Shooter Jennings: Country’s Renaissance Man
With the release of his new album, The Other Life, earlier this month, Shooter Jennings has further established himself as country music's Renaissance man. For most artists, recording and distributing new music would be enough, but Shooter prefers a full plate. To complement the album, he oversaw and starred in a creepy companion film, also titled The Other Life. In addition, he is working with other like-minded artists as a producer, and recently performed at a benefit for his old high school in Nashville with drummer Steve Gorman from The Black Crowes and Bobby Keys, sax player for The Rolling Stones.
"It was a fundraiser thing. It was really cool, raising money for the arts and the school. Steve put it together and I was more than happy to do it," says Shooter, rattling off some other projects occupying his time. "I went to Chicago to produce a record on a band called Last False Hope. Then I went to work on a track for a Wanda Jackson tribute record that Jack White is doing."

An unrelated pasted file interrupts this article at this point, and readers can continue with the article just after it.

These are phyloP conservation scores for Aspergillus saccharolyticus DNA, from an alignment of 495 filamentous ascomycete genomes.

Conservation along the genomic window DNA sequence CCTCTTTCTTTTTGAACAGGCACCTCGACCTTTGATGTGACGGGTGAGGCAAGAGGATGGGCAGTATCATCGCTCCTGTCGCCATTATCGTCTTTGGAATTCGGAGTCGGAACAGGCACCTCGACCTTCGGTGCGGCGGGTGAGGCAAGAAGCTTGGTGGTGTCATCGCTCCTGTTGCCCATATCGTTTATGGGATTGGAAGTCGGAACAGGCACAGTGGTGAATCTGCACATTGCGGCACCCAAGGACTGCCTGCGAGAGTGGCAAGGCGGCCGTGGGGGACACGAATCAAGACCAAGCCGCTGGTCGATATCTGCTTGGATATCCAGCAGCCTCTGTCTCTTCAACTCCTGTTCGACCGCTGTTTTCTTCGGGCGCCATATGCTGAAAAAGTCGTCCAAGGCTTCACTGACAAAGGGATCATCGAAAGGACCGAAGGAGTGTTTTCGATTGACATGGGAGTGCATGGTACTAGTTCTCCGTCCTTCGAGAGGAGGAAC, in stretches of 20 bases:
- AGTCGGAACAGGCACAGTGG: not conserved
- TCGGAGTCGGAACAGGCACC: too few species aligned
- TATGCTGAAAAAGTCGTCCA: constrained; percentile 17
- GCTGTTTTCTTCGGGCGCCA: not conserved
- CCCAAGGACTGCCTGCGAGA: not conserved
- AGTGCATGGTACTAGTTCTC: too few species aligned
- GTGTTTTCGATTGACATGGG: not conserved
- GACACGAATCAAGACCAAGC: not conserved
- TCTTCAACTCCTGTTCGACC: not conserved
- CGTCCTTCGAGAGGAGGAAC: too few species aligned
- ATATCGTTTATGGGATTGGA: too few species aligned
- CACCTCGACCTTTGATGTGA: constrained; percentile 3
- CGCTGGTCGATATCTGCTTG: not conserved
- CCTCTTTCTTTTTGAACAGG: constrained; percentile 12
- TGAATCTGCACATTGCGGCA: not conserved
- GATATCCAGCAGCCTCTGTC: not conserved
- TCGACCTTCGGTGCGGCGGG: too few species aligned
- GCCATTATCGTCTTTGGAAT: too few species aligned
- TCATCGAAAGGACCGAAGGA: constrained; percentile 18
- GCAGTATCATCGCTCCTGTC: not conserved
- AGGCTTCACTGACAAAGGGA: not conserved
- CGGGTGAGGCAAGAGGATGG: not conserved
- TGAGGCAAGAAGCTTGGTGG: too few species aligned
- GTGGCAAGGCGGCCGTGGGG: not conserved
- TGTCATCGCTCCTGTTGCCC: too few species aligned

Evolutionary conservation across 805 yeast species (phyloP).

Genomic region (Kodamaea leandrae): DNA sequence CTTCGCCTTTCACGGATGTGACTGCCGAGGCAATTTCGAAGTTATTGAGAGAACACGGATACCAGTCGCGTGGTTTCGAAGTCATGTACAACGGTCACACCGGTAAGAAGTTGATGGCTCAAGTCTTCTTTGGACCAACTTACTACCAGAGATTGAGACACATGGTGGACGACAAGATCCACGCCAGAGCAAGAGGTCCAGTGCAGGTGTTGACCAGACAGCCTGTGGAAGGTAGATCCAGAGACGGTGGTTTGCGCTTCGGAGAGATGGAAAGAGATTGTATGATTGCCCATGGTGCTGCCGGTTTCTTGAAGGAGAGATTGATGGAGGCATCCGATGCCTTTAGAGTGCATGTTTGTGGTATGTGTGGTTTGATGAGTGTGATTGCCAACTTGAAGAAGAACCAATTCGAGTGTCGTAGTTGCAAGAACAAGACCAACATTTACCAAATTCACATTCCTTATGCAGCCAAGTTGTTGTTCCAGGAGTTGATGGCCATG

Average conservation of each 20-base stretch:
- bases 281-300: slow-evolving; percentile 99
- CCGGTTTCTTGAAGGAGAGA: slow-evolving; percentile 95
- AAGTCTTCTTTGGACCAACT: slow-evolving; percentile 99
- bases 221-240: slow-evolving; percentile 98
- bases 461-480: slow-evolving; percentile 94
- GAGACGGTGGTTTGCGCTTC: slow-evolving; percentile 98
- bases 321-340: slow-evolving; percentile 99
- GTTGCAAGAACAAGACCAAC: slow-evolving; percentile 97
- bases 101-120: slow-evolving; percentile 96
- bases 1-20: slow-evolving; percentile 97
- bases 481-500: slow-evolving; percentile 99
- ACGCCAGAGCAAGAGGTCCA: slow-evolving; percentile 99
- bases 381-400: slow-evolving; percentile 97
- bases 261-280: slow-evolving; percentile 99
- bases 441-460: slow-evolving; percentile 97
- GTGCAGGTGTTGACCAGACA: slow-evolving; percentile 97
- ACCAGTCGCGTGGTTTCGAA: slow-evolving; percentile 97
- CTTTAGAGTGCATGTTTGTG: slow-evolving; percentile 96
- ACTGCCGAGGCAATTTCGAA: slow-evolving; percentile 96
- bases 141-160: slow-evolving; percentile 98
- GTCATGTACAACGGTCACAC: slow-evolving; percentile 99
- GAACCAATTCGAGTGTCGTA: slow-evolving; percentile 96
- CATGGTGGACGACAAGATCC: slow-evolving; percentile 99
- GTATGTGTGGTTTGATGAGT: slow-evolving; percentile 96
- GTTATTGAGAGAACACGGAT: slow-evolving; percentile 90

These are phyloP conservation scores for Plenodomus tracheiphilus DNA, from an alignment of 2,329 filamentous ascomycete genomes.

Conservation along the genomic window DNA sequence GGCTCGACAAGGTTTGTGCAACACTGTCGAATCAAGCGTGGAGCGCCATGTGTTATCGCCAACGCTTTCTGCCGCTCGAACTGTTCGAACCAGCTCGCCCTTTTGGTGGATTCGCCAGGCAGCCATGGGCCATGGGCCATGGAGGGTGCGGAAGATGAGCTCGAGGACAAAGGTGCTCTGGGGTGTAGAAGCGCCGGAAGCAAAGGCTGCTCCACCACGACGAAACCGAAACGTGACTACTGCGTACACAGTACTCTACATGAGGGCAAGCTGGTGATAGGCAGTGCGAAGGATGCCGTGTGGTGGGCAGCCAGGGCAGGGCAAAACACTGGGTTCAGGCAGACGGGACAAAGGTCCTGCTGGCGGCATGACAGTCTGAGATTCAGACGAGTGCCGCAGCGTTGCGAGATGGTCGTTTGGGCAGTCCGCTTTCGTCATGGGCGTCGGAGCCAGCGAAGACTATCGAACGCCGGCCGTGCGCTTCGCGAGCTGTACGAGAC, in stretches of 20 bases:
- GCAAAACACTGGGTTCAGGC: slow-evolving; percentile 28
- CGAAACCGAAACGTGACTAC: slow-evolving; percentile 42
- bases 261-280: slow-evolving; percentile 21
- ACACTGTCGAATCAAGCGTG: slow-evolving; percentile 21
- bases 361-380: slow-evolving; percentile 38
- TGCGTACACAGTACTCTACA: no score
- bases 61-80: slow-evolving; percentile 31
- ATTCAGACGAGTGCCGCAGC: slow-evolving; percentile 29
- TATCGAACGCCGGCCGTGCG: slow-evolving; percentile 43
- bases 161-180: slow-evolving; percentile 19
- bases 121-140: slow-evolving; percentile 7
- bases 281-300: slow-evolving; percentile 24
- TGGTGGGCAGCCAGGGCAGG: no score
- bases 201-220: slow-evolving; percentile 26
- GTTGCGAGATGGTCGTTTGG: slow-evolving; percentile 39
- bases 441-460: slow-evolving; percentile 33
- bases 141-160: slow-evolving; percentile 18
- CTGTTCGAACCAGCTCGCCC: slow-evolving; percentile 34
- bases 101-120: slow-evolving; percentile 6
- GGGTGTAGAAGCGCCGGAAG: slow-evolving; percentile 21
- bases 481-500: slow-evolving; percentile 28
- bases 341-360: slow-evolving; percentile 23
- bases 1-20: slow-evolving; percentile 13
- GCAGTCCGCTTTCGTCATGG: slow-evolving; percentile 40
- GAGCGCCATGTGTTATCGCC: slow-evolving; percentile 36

In between, he's playing the occasional show and is gearing up for a larger tour in support of The Other Life, including an appearance at the Grand Ole Opry, where the twangy songs of his new album should fit right in. A duet with Patty Griffin, "Wild and Lonesome," in particular, sounds like something his mom and dad, Jessi Colter and Waylon Jennings, could have cut.
"Patty [appeared on Waylon tribute album] The Music Inside. I really loved her voice on it and she was really on my radar," Shooter says. "I reached out to her and she did it. I’m really proud of that one."
For more on Shooter and his new album, pick up the March 25 issue of Country Weekly, on stands now. And to win a special edition of The Other Life on purple vinyl, click here.